Along the same lines, it is also important to have measurable goals. If you are not able to measure your progress, how do you know if you are achieving your goals? Weight is an easy one to track, but make sure you know your starting weight and try to weigh yourself at the same time of day for more accurate results. Other goals like “get fitter” or “get healthier” are much harder to measure. You could make a fitness goal more measurable, for example, by aiming to exercise a certain number of times per week – 150 minutes of cardiovascular exercise per week is the minimum recommended for all adults and this may be a good point to aim for. If you are already active, you could aim to increase your best performance. For example, run or cycle a certain distance in a faster time than your previous best. These are all quite measurable and specific goals. I use measures when people come to see me about their healthcare problems too – that’s why I get people to fill in questionnaires or bladder diaries, as they provide ways to track your progress.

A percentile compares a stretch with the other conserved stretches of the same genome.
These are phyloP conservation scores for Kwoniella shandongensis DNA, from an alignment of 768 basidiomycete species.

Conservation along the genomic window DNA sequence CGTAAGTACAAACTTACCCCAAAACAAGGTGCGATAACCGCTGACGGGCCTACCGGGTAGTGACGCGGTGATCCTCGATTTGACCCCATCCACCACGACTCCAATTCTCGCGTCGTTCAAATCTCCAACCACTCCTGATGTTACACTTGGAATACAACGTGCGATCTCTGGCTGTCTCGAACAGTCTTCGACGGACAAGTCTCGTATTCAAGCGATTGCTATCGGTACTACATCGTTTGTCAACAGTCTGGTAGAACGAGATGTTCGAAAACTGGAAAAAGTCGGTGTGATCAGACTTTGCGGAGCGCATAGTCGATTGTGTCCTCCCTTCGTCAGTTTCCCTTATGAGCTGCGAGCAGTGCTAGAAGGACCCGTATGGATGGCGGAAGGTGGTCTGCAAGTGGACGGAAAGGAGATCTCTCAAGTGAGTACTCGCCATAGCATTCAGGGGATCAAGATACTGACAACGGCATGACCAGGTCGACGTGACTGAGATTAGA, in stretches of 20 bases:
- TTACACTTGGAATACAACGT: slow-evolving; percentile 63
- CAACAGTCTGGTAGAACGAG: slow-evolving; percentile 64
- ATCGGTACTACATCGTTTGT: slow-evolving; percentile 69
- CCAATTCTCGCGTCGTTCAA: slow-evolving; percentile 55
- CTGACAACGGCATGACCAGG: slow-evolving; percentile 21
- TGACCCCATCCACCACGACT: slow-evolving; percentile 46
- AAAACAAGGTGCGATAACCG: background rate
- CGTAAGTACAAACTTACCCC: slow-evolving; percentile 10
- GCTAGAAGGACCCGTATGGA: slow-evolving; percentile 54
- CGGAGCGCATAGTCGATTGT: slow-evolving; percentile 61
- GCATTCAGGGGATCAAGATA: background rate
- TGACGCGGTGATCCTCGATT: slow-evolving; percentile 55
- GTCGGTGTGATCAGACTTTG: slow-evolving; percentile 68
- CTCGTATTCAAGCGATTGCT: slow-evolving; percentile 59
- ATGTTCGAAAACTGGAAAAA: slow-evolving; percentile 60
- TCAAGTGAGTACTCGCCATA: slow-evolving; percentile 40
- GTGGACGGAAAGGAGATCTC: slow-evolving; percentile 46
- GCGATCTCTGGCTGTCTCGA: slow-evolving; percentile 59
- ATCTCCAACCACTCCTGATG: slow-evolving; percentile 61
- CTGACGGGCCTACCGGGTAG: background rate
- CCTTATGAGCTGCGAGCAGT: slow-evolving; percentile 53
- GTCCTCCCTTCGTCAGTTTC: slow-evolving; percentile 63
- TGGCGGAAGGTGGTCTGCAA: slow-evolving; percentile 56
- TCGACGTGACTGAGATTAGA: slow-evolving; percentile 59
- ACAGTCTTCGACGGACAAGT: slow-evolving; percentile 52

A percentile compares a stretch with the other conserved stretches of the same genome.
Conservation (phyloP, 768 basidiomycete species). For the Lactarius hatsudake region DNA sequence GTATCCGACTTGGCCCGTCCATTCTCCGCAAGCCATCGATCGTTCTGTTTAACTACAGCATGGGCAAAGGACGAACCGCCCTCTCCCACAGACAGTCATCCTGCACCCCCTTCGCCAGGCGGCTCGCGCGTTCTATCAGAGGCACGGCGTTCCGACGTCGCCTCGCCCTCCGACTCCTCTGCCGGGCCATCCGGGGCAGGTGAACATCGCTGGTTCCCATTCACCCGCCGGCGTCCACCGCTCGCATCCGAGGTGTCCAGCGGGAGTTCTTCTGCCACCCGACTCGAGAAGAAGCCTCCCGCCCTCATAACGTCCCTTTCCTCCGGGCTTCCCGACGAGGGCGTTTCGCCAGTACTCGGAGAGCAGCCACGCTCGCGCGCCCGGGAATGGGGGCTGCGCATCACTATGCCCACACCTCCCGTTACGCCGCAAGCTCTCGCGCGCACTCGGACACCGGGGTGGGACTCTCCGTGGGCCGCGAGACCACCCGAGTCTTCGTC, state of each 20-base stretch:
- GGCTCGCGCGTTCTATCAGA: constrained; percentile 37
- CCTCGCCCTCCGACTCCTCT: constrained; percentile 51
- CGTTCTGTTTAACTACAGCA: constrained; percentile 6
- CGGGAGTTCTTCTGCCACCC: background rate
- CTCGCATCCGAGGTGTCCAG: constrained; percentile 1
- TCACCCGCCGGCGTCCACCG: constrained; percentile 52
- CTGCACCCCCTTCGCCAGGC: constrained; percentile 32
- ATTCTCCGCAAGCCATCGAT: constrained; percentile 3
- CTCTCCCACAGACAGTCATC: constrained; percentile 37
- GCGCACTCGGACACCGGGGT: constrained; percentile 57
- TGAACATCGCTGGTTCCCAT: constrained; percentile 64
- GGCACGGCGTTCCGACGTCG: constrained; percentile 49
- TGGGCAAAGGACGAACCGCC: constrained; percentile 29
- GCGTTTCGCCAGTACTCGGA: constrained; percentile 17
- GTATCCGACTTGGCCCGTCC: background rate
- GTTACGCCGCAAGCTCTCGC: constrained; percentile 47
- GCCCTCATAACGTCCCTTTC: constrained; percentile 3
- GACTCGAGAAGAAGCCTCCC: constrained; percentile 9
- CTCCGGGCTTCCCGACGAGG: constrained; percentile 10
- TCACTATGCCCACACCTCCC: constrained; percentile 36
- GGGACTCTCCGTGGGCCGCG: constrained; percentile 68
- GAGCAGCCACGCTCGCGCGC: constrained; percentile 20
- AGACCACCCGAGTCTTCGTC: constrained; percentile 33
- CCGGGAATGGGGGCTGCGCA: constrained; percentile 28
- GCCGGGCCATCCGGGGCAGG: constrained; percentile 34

One of the biggest problems many people encounter when setting goals is making their goals are too unrealistic or unachievable. This is not to say that we shouldn’t think big. It is definitely worth having some lofty long-term goals. But they are usually exactly that – long-term goals. For many people, they then seem insurmountable when it comes to putting them into action. Ideally, our goals should be challenging, yet achievable. This may mean breaking big goals into smaller, more realistic stages or parts. For example, your goal may be to reduce your weight, so you fall within a normal body mass index (BMI). However, if your starting BMI is in the morbidly obese range, then the reality could be you need to lose 30-40 kg or more. This can seem pretty daunting. However, aiming to lose 5 kg in a certain time-frame (we’ll get to timely goals soon) is a lot more achievable. When you reach that smaller goal, you can then set the next weight-loss target. Similarly, you may want to run a marathon, but if you can’t even run a kilometre, this is again pretty unrealistic. However, aiming to run 5 km (there are many couch-to-5-km programs out there) is much more achievable, and you can then progress from there. By making these small wins, it will help spur you on to continued achievements. Hopefully you will even find you enjoy yourself in the process.